VANCOUVER — Good news has been rolling in for explorer Corvus Gold (TSX: KOR) at its wholly owned North Bullfrog gold-silver project, 10 km north of Beatty, Nev. Corvus started a 20,000-metre drill program at the project in mid-May, after having completed an optimized preliminary economic assessment (PEA), and the results have sent the company’s shares skyward.
Corvus has been to following up on twin discoveries from 2012 that could improve the project’s long-term economics, including the high-grade Yellowjacket gold-silver zone and an open-ended zone of disseminated gold mineralization, outside of resource blocks at the Sierra Blanca and North Sierra Blanca deposits.
Mineralization at North Bullfrog occurs in two forms. The first consists of broad, stratabound, bulk-tonnage gold zones, such as the Sierra Blanca and Jolly Jane systems; while the second has moderately thick zones of high-grade gold and silver mineralization hosted in structural feeder zones with breccias and quartz-sulphide vein stockworks, as seen at the Mayflower and Yellowjacket targets.
Drilling at Yellowjacket ventured northward from Corvus’ 2012 discovery hole, tracing 600 metres of potential strike length for a new resource estimate scheduled in early 2014. On Oct. 3 the company reported it had received results from 50-metre-spaced drill fences over 400 metres of strike length, with depths ranging from 150 to 200 metres.
Corvus has found continuity at Yellowjacket and is discovering high-grade veins. Promising drill highlights include: 44 metres grading 2.3 grams gold per tonne from 98 metres depth in hole 13-353; 36 metres of 3.5 grams gold from 113 metres depth in hole 13-354; and 24 metres of 3.5 grams gold from 86 metres depth in hole 13-355.
Gold and silver occur in the intersections as fine grains of electrum, native gold and acanthite, a cyanide-soluble silver sulphide. The company says silver assays are pending on all samples.
“The latest results not only demonstrate the continuity of the Yellowjacket vein system, but also its expansion potential for a large, at-surface, high-grade open-pit deposit, which could offer attractive mining economics,” CEO Jeff Pontius noted.
“We see significant potential to expand this type of high-grade mineralization well beyond the current area drilled. With each new high-grade vein intersection we are building strong support for a major new multi-million ounce, high-grade discovery, with a scale and grade potential similar to the historic Bullfrog mine to the south,” he added.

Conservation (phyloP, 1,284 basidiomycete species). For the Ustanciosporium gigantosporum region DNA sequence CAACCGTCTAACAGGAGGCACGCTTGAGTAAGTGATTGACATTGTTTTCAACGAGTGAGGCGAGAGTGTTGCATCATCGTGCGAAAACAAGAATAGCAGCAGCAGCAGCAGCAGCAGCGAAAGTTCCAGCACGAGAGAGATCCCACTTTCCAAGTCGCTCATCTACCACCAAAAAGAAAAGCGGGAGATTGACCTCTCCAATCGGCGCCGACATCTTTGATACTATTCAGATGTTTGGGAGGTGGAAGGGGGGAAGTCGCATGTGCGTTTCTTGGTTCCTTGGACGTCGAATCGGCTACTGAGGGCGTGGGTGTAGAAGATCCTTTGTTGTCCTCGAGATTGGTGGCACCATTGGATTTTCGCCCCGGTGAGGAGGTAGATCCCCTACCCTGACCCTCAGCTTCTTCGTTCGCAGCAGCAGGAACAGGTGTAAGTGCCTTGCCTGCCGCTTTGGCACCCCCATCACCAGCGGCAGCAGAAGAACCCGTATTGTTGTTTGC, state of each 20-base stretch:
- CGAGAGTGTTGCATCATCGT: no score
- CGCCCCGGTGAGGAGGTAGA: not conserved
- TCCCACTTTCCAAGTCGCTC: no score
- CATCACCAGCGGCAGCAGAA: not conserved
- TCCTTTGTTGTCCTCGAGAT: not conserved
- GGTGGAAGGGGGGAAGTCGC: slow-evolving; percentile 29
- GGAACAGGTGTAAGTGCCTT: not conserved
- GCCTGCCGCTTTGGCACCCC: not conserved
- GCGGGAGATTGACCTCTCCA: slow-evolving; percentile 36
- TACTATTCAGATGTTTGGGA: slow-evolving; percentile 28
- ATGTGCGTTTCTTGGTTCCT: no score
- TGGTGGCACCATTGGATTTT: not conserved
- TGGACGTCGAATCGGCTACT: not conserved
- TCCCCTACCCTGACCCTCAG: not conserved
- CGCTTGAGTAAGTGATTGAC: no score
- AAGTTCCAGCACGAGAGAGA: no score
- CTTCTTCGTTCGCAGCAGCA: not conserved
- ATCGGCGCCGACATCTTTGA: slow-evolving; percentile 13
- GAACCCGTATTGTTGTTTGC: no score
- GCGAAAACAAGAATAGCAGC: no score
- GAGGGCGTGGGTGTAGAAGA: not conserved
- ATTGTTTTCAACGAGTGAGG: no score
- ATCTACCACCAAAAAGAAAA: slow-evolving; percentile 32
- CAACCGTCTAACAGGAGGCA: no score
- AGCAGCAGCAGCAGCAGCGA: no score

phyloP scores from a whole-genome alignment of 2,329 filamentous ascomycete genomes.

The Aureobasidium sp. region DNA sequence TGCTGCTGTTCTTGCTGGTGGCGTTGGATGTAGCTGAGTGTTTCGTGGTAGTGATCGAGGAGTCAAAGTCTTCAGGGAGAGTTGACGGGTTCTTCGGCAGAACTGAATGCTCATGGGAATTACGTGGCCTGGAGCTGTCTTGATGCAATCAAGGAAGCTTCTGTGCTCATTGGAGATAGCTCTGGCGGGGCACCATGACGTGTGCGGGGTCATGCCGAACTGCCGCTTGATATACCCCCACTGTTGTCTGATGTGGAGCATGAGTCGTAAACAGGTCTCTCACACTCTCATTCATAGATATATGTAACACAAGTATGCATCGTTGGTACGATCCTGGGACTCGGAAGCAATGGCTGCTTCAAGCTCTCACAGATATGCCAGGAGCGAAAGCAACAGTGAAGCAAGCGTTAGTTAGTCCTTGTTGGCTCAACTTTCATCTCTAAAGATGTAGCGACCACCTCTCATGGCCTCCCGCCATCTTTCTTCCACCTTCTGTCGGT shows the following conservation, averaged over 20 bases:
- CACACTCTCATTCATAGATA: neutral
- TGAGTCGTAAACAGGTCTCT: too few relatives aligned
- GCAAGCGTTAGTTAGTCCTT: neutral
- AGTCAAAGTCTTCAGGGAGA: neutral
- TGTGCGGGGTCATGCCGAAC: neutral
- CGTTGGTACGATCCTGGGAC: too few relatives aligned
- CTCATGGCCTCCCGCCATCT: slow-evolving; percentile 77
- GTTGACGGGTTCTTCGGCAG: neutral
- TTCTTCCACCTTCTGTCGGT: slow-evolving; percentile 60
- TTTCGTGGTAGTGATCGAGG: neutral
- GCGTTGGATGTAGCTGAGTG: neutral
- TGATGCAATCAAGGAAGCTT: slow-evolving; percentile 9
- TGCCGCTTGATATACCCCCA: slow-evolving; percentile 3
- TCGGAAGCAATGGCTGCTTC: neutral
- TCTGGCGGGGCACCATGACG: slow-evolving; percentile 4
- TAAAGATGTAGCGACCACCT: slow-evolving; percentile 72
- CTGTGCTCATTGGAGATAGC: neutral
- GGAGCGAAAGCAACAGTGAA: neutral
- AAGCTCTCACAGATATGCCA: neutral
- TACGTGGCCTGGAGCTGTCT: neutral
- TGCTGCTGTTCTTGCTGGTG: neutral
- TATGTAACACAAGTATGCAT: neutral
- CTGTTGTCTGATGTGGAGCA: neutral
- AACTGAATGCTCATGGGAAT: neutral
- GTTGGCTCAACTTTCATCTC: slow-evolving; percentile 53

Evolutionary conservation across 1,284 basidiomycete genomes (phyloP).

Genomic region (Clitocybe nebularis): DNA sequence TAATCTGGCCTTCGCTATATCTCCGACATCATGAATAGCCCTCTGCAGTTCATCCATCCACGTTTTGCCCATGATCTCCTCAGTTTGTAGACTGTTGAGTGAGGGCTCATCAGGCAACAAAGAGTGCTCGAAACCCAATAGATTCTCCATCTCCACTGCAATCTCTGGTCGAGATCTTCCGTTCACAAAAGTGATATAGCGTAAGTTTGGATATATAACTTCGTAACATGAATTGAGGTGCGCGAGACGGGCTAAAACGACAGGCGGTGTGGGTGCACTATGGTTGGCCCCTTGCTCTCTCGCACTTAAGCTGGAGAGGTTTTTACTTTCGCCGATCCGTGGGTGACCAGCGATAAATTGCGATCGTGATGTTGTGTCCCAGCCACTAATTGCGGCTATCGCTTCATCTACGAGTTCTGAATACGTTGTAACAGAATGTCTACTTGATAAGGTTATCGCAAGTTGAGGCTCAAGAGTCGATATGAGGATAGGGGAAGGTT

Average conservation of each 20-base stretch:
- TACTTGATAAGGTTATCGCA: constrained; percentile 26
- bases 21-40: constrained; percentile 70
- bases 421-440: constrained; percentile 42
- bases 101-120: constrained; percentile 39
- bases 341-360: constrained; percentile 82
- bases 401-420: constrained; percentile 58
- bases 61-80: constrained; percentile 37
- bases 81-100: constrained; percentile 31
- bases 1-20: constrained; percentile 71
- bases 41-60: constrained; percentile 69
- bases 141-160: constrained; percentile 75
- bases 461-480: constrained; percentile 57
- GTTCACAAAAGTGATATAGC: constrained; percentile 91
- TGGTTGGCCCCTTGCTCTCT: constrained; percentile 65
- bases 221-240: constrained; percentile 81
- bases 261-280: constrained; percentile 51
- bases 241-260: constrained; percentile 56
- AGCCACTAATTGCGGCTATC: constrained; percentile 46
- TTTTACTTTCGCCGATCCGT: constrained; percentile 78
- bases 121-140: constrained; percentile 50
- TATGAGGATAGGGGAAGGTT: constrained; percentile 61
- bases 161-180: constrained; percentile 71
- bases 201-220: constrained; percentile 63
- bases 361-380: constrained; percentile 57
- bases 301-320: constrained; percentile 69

Meanwhile, Corvus is chasing northern and western extensions at its Sierra Blanca deposit, which could provide more mill feed to any potential open-pit operation on Yellowjacket. Mineralization at Sierra Blanca tends to be disseminated and lower grade, but its near-surface and heap-leach potential hint at positive effects on North Bullfrog’s economics.
Drilling at Sierra Blanca is cutting shallow oxide mineralization, including grades higher than those used in Corvus’ most recent PEA. On Oct. 2 the company announced it had hit mineralization between Yellowjacket and Sierra Blanca when it received results from holes collared around the northern flank of the Sierra Blanca ridge.
Highlights from stepout drilling around Sierra Blanca are: 47 metres grading 0.36 gram gold and 1.34 grams silver from 87 metres depth in hole 13-233; 41 metres of 0.39 gram gold and 0.77 gram silver from surface in hole 13-238; and 47 metres averaging 0.26 gram gold and 0.76 gram silver from 11 metres depth in hole 13-240. All holes encountered bulk-tonnage, low-grade oxide mineralization common in the Sierra Blanca deposit.
“The fact that we continue to hit new mineralized structures over and over again, many with potential for high-grade vein discoveries, confirms that we have really only scratched the surface with our first systematic, high-grade drilling campaign,” Pontius said. “North Bullfrog is demonstrating significant expansion potential for the large, at-surface, low-grade system and the high-grade Bullfrog-type systems, all with anticipated high heap-leach recoveries.”
Drilling along Sierra Blanca’s western extent has also revealed exploration upside. In early September Corvus released results showing that the deposit could be expanded westwards. The company pointed to hole 13-227 — collared in alluvial cover 100 metres west of the current Sierra Blanca deposit — which cut 38 metres grading 0.47 gram gold and 0.71 gram silver from 17 metres down hole.
The drilling has fuelled a rally in Corvus’ shares over the past three months. Since late June shares have jumped 109%, or 60¢ per share.
Corvus traded within a 52-week window of 51¢ to $1.83, and closed at $1.15 per share at press time.
The company has 65.2 million shares outstanding for a $78-million market capitalization.
Corvus reported $7.9 million in cash and equivalents at the end of May after closing a $7.2-million strategic private placement with Tocqueville Asset Management and AngloGold Ashanti (NYSE: AU) in April. The company issued 8.3 million shares at 87¢ per share.
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